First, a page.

I would recommend either a greyish or off-white surface instead – something a bit more edgy or industrial, and also easier to maintain in terms of colours.”

– Asyiah Lee, Craftwerkz Interior

Jalan Tenteram by Authors • Interior & Styling
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“Subway tiles are trendy and affordable, but they have been overused to the point where I feel they just make your kitchen or bathroom cookie-cutter, which kind of goes against the idea of designing a home that’s uniquely yours.

There are so many alternatives for backsplashes that are worth trying, such as geometric tiles and glass backings which have beautiful designs spray painted on the inside.”

– William Lim, Authors • Interior & Styling

What's Coming In:

If you’re looking for fresh renovation ideas to experiment with, these are the design features that interior designers believe are worth trying!

Glendale Park by Schemacraft
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1. Integrated sinks

“I think integrated sinks are something that homeowners may want to get. They are getting some attention lately because of how sleek they look; integrated sinks are made from the same slab and material as their countertops, so they are really seamless.”

– Asyiah Lee, Craftwerkz Interior

2. Large format tiles

“Instead of regular floor tiles, I would encourage homeowners to try large-format tiles, particularly those that are 3 meters by 1.5 meters.

These tiles are a break away from the standard HDB ones, which come in a standard 30 cm by 30 cm size. Plus, they look glamorous because they have less joint lines.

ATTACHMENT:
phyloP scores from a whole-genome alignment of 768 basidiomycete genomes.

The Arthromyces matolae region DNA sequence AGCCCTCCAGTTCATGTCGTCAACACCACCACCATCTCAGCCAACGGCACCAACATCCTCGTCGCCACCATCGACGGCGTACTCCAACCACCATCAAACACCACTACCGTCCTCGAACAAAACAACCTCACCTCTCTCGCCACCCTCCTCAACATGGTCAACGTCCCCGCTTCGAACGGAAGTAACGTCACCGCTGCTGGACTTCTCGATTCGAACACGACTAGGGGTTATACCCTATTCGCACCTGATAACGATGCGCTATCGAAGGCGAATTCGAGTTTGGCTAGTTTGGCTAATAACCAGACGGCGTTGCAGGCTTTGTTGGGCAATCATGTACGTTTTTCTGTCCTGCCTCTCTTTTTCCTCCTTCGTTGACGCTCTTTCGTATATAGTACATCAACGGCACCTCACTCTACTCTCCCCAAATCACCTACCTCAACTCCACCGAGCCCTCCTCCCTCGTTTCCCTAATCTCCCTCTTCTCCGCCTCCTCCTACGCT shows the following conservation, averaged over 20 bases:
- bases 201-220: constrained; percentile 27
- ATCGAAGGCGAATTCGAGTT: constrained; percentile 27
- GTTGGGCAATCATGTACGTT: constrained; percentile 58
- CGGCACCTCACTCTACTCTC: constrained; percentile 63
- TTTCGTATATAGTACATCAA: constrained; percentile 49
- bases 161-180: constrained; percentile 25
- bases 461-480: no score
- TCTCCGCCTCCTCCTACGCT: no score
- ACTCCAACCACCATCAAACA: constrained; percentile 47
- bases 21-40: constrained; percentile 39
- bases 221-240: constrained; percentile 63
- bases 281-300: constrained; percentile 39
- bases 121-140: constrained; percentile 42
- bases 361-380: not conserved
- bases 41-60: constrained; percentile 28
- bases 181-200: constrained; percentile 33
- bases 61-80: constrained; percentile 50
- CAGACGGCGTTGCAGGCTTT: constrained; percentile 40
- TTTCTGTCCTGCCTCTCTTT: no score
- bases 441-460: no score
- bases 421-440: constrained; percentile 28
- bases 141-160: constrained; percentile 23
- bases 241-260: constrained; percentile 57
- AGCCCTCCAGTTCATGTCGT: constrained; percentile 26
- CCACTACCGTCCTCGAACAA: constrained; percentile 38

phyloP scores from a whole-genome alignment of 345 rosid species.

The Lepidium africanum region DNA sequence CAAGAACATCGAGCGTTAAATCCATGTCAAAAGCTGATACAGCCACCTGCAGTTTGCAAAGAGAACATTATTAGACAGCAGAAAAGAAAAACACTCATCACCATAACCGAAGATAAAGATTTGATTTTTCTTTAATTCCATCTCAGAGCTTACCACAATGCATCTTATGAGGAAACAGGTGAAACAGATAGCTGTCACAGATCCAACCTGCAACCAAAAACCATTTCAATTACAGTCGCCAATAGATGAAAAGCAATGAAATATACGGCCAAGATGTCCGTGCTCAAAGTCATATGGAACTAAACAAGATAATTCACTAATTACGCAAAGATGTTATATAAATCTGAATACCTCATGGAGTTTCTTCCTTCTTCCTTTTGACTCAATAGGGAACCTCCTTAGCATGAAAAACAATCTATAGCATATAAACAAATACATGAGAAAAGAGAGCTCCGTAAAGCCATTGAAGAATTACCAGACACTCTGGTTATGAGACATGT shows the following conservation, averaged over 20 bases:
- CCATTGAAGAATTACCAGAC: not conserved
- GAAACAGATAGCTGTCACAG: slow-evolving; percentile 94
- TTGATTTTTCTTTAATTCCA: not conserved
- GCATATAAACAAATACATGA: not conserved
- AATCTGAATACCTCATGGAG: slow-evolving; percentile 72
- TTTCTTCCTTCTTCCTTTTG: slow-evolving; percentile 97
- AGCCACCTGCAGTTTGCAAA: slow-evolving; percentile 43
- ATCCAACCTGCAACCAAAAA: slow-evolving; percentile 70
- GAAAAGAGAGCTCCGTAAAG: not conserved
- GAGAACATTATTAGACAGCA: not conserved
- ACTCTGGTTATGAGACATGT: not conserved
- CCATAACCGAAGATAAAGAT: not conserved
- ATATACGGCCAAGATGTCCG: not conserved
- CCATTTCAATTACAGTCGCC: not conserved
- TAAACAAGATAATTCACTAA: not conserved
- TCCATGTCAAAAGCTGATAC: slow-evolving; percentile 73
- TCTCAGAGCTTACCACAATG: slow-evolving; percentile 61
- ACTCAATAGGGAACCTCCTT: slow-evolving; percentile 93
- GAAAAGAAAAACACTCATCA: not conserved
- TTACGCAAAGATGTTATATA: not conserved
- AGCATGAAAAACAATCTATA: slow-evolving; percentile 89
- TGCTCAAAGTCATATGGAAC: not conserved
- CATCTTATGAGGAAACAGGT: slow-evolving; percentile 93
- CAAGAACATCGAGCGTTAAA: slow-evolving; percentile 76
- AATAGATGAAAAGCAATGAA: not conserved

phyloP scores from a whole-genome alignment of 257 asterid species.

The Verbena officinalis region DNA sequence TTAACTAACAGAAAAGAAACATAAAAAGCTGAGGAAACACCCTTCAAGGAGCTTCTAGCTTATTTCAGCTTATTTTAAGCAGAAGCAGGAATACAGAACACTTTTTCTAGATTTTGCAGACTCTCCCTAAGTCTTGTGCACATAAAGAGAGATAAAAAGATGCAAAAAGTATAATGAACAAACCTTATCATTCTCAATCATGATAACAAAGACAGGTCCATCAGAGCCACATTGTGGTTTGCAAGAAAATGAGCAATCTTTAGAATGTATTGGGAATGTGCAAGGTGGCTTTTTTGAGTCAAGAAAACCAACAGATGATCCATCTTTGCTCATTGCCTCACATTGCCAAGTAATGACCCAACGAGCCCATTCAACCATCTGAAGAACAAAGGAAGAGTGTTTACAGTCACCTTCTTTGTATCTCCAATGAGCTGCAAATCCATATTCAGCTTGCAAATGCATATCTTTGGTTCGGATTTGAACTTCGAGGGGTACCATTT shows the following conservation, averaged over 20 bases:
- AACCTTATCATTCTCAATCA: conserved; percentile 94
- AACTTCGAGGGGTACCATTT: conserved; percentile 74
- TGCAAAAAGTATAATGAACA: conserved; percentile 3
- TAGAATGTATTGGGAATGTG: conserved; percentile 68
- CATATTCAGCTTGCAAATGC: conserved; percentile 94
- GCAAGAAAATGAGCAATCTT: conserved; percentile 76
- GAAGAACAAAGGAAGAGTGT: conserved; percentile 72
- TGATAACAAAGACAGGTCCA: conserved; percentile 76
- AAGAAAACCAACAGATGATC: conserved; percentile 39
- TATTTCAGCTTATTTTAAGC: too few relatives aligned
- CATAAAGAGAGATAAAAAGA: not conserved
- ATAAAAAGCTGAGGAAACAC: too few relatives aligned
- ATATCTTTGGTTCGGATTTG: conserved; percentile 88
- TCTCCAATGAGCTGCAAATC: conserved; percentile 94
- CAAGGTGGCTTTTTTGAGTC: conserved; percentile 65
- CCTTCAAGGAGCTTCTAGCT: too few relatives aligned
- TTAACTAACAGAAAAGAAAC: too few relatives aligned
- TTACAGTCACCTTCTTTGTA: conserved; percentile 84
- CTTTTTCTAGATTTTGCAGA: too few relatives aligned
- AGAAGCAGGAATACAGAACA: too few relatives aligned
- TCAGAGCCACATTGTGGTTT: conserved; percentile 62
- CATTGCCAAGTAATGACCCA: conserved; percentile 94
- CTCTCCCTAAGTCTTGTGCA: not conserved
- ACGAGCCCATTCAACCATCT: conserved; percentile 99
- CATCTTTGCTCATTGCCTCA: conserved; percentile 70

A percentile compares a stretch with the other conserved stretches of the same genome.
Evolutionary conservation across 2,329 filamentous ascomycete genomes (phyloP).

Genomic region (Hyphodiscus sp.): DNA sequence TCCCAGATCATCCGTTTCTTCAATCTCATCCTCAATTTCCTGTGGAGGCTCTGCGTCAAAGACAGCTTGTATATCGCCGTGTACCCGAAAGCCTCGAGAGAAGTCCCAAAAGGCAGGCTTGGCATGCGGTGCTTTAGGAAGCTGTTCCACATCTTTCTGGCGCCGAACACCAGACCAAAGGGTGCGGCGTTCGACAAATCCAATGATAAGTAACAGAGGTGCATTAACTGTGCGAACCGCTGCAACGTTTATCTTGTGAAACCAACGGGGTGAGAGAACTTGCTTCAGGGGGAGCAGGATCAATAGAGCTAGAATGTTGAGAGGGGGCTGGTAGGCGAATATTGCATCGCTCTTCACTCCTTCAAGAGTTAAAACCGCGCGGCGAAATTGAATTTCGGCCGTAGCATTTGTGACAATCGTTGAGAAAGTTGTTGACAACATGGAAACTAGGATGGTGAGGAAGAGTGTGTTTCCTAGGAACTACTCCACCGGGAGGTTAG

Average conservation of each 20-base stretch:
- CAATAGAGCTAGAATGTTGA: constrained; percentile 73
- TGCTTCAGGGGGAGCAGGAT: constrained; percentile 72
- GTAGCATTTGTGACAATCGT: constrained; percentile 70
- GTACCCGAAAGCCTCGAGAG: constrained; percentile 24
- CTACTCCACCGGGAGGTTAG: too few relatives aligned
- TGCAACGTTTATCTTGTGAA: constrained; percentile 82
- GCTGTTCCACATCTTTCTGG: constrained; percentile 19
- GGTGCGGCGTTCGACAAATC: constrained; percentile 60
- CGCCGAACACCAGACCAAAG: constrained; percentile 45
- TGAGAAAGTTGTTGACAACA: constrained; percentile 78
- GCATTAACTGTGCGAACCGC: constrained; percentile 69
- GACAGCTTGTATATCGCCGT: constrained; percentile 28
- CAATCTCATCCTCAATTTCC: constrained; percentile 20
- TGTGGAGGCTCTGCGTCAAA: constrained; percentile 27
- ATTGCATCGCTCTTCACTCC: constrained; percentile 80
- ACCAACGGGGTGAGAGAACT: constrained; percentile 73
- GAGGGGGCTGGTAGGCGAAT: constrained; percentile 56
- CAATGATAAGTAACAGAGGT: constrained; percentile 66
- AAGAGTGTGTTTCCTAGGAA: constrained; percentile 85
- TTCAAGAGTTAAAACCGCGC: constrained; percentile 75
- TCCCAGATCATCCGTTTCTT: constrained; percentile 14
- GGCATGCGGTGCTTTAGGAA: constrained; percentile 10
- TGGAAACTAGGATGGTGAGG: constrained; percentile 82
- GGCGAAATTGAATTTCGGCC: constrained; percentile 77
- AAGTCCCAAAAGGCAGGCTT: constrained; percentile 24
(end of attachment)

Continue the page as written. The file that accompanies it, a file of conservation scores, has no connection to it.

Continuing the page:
You can get these (large-format) tiles at Hafary, Soon Bee Huat, and at boutique shops, like RICE, so visit them to see the difference for yourself.”

– Martin Ngo, Schemacraft Interiors Pte Ltd

Parc Oasis by Adroit ID
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3. Resin and epoxy flooring

“I am using a resin flooring from an Italian brand called Cubo for an upcoming project, and I think it’s something that homeowners can consider if price isn’t an issue, because it costs more than regular tiles.

Another flooring option that I feel could see more use is epoxy. It’s scratch-resistant, and I would even say chip-resistant, which is why you see it in industrial spaces like workshops and warehouses.

Epoxy also a nice consistency that makes it a viable alternative to cement screed, and it isn’t pricey. Including a leveling cost of $1.50 to $2, it should work out to a price of about $4 per square foot.”

– Raemond Teo, Intrigue-d Design Consultancy

Bishan Street 22 by Liid Studio
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Interior design trends are constantly in flux – always growing, evolving, and sometimes, returning – and because of that we always have a finger on the pulse of the renovation industry in Singapore.

It’s also the reason why we make it our business to know the experts who know best. Submit a request for interior designer recommendations, and we'll match you to a firm that suits your budget, style and needs!